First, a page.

Claude "Fiddler" Williams

Missouri Valley Special Collections

Claude "Fiddler" Williams didn't play the instrument for which he became best known until after he had already mastered the guitar, mandolin, banjo, cello, and bass.

Born in Muskogee, Oklahoma, on February 22, 1908, Williams began his musical career 10 years later. In his teens, he heard the great jazz violinist Joe Venuti play and told his mother he wanted to play the violin. By the end of the next day he had received his first violin, and was playing his first song.

In 1925, Williams married his first wife, Mabel. They had one son, Mark, and remained together until her death some 60 years later. After her death he married Blanche Fouse in 1989.

Williams played with the string band of his brother-in-law, Ben Johnson, averaging $6.00 a night in tips. He moved to Kansas City in 1928 and later said that jazz musicians who made it big "had to earn their Kansas City stamp." Williams joined the Twelve Clouds of Joy and played guitar and violin with them on his first recording. In the jam sessions and battles of the bands of the 18th and Vine district, Fiddler listened to great horn players like Lester Young and Buddy Tate. He worked with jazz greats like Terrence Holder, Andy Kirk, and Mary Lou Williams. In 1930 the Twelve Clouds of Joy played in New York's Roseland Ballroom and Harlem's Savoy.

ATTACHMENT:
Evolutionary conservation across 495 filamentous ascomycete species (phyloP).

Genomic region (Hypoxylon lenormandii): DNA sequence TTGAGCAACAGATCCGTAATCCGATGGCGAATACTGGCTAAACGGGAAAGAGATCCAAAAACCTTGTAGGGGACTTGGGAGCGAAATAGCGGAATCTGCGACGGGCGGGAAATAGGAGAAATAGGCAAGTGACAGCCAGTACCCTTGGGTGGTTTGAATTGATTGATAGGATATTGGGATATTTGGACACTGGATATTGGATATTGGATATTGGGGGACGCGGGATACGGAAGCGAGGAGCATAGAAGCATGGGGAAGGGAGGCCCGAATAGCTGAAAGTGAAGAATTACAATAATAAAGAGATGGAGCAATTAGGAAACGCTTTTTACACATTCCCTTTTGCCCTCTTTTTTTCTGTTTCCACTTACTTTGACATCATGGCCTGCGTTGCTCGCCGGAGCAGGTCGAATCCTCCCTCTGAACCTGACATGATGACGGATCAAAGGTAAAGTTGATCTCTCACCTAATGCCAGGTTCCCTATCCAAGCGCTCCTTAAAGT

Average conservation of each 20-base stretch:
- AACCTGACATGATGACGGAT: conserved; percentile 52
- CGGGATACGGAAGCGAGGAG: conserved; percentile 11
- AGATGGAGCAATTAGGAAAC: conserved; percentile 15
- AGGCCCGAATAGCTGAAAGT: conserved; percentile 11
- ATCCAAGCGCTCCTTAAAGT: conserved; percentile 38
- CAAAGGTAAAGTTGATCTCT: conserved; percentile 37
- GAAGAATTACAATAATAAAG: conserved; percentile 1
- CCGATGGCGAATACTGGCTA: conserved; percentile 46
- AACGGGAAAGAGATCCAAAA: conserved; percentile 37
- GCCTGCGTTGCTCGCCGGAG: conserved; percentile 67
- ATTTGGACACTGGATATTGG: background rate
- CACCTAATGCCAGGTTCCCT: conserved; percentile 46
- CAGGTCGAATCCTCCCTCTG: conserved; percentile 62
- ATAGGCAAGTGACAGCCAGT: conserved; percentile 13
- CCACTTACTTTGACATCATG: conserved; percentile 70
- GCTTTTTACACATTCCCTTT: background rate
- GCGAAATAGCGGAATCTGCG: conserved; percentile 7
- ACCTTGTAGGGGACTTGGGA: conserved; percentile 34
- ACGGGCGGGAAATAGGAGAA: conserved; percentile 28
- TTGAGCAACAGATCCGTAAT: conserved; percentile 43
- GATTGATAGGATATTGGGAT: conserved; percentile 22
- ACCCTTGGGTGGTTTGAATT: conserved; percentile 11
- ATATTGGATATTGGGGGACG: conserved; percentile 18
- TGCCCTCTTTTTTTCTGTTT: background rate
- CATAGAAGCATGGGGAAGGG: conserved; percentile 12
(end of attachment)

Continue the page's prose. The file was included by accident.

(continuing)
He played with many bands before leaving Kansas City for Chicago. There he played for Eddie Cole's band, including Eddie's brother, Nat "King" Cole. In 1936 another Kansas City jazz great, Count Basie recruited Williams for Basie's first big band. During Williams' time with the Count Basie Orchestra, the readers of Downbeat magazine in a national poll voted him "Best Guitarist of the Year."

Williams moved back to Kansas City in 1953 to lead the first of his own groups. Although he worked in western cities, and toured, Kansas City was his base. He appeared at the Monterey Jazz Festival and the Smithsonian Festival of American Folk Life, toured often in Europe, and appeared in the Broadway review Black and Blue.

Williams was inducted into the Oklahoma Music Hall of Fame and was named a Kansas City Jazz Master. He was given a National Heritage Fellowship Award, the Charlie Christian Jazz Award, the Coleman Hawkins Award, the Kansas City Jazz Ambassadors Excellence Award, and the Lynn Riggs Award. In 1992 he performed at the party for President Clinton's inauguration, and in 1998 he received recognition from the National Endowment for the Arts.

During his last years Williams continued to perform and tour. In May 2001 he headlined at the Folly Theater with 14-year-old pianist Eldar Djangirov, nearly 80 years his junior. Each summer he taught at Mark O'Connor's Fiddler Camp in Tennessee.

Claude Williams died April 25, 2004.


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